All Cool & Heating Solutions
All Cool & Heating Solutions
All Cool & Heating Solutions SL

It has never been more economical to heat a swimming pool since the rise of the heat pump. This type of pool heating draws no less than 80% of its energy from the air, which makes the efficiency very attractive.

Operation of the heat pump

A heat pump based on air and water (air-water heat pump) is usually chosen for heating swimming pools. With this type of heat pump, the heat from the ambient air is used to heat the water. This is done via a heat exchanger. Thanks to a heat pump, you can heat the water to a pleasant wind chill at fairly low temperatures.
A heat pump consumes on average up to four times less energy than conventional swimming pool heating. This saving is the result of the temperature difference between the heat source (the ambient air) and the climate system. The smaller this difference, the higher the yield one obtains. In swimming pools, the pump must only deliver a relatively low temperature, which is why using a heat pump is so interesting in this situation.

Heat pump for swimming pools

Efficiency depending on the ambient temperature


In outdoor swimming pools (open air pools), the heat pump achieves its highest efficiency at outdoor temperatures between 10 ° C and 25 ° C. Above 25 ° C, additional heating is usually not required. And below 10 ° C, it is too cold for most of us to go for a swim outside. A comfortable temperature for swimming fluctuates between 25 ° C and 30 ° C according to personal preferences.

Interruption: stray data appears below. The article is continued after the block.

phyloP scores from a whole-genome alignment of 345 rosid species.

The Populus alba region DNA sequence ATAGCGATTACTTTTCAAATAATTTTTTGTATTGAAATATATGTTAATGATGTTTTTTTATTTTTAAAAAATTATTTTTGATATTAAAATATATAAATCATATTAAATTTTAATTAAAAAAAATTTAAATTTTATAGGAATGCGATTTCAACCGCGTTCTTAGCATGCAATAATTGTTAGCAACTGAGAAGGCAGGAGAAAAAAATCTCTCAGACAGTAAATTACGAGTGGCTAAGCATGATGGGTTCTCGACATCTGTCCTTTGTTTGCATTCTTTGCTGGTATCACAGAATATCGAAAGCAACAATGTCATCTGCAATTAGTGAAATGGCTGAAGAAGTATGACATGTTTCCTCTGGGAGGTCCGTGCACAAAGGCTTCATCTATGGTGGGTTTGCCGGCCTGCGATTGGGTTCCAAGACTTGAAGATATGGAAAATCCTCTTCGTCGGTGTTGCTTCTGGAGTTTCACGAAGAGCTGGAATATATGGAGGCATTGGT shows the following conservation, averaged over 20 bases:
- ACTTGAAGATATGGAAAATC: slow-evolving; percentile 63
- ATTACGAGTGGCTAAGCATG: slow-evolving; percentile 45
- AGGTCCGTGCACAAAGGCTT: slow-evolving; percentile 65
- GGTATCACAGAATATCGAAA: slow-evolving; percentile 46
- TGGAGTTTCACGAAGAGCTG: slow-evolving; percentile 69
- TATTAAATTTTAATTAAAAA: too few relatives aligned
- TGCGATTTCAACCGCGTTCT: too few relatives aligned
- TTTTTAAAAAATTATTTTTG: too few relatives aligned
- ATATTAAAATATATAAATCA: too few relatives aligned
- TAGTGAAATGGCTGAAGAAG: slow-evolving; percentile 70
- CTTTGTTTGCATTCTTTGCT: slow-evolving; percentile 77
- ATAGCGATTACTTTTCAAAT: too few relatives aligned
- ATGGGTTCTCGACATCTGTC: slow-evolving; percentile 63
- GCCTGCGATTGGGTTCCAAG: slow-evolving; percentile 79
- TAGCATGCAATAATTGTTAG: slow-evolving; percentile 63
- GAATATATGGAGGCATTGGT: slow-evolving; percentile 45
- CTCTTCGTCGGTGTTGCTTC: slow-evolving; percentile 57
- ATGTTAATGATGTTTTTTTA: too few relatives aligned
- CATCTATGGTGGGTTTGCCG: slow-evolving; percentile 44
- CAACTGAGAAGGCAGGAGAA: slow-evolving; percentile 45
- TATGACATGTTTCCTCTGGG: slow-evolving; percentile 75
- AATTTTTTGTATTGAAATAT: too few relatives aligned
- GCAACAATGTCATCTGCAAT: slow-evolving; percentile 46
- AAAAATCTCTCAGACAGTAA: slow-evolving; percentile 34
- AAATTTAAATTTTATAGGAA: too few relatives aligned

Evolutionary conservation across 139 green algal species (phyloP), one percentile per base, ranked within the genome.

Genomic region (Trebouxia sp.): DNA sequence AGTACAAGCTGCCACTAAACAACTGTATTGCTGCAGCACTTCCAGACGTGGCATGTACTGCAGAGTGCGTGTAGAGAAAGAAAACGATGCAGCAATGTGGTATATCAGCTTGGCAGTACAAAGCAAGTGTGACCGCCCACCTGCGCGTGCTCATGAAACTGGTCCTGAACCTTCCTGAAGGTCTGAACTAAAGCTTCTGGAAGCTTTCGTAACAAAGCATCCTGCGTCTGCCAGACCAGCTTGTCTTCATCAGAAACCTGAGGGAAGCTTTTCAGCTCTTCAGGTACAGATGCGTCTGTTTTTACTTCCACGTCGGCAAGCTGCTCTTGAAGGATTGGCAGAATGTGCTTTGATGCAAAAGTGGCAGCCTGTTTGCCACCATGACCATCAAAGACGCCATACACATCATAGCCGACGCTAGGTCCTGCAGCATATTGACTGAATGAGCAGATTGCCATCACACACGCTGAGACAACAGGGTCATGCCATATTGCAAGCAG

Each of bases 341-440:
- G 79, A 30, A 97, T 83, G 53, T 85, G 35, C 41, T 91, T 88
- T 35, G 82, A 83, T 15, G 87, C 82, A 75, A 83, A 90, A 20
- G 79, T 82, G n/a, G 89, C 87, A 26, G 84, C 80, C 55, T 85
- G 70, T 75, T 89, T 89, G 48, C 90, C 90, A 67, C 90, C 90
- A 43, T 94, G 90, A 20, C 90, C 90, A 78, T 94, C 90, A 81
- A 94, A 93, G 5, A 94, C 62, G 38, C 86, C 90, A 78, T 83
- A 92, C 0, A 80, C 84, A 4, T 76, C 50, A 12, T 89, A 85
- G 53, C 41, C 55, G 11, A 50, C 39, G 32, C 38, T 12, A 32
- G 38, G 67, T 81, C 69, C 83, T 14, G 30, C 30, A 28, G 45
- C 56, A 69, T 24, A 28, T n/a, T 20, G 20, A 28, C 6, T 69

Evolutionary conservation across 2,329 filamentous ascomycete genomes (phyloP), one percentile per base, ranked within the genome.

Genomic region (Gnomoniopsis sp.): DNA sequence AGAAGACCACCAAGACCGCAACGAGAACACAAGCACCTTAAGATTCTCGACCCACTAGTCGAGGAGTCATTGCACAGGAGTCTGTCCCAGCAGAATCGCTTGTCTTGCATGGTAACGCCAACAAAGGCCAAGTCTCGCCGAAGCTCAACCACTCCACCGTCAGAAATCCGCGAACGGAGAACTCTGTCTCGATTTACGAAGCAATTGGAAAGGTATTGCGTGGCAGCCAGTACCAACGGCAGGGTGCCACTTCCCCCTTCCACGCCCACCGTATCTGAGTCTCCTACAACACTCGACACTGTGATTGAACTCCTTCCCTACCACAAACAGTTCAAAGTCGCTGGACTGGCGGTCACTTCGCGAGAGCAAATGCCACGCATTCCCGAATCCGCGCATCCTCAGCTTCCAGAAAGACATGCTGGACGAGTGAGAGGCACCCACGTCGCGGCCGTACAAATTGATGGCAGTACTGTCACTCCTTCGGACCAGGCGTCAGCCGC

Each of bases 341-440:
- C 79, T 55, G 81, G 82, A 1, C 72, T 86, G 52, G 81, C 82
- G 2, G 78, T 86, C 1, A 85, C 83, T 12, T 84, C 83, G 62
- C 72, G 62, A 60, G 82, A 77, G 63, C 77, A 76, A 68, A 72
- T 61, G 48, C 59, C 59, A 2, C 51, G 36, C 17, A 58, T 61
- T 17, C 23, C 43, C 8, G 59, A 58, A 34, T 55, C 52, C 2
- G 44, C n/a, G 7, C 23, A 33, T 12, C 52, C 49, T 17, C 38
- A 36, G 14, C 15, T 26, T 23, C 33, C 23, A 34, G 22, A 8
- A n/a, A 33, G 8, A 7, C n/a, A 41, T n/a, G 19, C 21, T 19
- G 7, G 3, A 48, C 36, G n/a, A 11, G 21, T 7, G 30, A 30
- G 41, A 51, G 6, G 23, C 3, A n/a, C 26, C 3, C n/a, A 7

Consumption

In terms of efficiency, the heat pump is the cheapest type of pool heating after solar collectors. In contrast to solar collectors, a heat pump will work 24 hours a day. Solar collectors only work when there is enough sun and will therefore not produce hot water during the night or drizzly days. As a result, the temperature of the pool water can fluctuate greatly.


COP value

It is the so-called COP value (Coefficient Of Performance) that indicates the ratio between the absorbed and the delivered power. A heat pump with a power of 2 kW that delivers a power of 10 kW therefore has a COP value of 5. In this example, a single kW of electricity delivers 5 kW of heat in the swimming pool! When assessing the COP value, make sure that you compare apples with pears. After all, the COP value of a heat pump is always specified at a certain air temperature and humidity. If you want to compare two different pumps, it is therefore best to coordinate these data first.


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